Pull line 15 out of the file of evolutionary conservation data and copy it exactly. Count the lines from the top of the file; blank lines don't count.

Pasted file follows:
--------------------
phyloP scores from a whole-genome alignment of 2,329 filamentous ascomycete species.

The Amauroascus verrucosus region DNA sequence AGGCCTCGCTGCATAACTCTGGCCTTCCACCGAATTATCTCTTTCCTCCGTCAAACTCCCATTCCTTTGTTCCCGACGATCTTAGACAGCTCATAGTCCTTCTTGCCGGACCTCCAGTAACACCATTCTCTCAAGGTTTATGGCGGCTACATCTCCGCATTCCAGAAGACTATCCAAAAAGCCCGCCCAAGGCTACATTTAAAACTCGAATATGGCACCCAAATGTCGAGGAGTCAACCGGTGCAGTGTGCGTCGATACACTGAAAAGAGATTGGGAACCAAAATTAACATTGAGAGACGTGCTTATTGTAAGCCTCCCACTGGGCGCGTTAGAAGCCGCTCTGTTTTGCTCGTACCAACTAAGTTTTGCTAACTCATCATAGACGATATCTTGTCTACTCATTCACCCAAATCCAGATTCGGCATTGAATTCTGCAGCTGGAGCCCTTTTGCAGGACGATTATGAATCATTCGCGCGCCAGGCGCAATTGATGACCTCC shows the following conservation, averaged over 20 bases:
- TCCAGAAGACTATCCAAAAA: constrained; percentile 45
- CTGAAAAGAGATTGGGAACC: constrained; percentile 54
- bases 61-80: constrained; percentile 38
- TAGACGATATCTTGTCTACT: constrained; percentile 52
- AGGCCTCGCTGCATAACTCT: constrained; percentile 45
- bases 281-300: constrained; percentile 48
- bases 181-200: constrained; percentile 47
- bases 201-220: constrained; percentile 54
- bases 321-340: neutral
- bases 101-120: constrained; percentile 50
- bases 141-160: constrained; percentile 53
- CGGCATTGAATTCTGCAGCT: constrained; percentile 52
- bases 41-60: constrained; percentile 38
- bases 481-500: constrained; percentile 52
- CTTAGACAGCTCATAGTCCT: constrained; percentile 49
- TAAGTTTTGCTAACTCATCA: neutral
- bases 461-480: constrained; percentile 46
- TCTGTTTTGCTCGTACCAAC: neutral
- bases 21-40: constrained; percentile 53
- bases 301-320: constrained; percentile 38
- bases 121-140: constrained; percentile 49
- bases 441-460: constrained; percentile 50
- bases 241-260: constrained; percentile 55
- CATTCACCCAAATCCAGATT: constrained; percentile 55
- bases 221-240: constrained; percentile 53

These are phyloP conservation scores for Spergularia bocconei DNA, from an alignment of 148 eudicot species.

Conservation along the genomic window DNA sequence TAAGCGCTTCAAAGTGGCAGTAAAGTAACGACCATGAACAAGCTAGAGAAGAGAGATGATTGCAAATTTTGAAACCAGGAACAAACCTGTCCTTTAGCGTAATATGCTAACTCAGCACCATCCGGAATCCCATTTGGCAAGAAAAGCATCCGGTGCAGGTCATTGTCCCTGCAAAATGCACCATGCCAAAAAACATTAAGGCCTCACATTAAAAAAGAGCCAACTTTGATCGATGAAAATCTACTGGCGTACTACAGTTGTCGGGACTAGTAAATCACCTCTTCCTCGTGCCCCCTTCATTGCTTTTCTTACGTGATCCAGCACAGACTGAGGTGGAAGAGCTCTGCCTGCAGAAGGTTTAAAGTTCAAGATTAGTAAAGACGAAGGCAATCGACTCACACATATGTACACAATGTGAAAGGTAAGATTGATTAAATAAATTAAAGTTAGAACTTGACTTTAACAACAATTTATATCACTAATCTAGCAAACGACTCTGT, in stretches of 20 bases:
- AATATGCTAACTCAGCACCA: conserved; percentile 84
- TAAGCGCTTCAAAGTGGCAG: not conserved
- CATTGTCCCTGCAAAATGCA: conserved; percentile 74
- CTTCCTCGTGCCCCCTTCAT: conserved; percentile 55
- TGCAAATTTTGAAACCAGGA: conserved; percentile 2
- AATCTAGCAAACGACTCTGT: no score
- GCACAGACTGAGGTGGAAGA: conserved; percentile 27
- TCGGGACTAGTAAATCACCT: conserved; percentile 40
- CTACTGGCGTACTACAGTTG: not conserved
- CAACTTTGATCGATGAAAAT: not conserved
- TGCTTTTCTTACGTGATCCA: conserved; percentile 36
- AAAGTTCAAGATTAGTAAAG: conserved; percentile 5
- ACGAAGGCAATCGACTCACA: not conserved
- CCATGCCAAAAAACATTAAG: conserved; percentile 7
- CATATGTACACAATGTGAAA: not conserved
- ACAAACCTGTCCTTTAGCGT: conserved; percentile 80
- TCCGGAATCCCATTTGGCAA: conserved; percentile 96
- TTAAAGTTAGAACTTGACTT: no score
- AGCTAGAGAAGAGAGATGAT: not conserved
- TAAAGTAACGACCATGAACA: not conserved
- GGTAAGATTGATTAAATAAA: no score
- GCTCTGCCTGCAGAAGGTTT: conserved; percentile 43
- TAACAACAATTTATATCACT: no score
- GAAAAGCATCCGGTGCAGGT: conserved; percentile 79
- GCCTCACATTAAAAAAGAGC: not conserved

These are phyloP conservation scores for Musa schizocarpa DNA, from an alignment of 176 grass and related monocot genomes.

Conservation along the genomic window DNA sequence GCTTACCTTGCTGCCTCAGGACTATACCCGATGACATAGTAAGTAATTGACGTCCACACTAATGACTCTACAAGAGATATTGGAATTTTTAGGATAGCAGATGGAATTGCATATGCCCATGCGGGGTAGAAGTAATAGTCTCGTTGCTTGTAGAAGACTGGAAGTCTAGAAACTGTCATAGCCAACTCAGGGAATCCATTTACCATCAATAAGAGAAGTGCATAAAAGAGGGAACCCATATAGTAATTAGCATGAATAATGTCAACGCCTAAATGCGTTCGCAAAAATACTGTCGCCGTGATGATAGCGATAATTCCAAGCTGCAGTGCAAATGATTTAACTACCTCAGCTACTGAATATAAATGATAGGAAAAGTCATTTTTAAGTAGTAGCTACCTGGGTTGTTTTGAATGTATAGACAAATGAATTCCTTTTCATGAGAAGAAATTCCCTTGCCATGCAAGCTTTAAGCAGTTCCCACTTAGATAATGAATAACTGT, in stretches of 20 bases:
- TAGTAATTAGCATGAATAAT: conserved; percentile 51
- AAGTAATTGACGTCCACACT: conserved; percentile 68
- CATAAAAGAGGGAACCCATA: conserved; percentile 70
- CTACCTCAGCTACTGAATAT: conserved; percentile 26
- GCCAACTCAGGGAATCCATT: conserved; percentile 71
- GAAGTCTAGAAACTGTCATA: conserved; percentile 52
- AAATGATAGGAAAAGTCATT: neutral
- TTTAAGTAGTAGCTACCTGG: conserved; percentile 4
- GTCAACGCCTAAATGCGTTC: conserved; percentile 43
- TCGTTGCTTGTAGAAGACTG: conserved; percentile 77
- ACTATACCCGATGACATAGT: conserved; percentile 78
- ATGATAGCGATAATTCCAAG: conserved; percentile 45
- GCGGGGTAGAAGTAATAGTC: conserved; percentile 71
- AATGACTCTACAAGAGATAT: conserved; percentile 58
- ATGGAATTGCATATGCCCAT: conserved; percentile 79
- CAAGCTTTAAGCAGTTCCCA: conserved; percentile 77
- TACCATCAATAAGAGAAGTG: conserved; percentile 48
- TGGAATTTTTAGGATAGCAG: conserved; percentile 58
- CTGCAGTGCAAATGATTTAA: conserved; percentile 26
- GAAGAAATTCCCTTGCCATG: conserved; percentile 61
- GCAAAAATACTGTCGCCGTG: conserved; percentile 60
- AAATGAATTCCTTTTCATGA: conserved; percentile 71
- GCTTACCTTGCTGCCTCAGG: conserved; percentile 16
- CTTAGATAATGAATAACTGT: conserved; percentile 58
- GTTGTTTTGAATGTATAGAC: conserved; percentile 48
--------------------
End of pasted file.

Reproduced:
- bases 41-60: constrained; percentile 38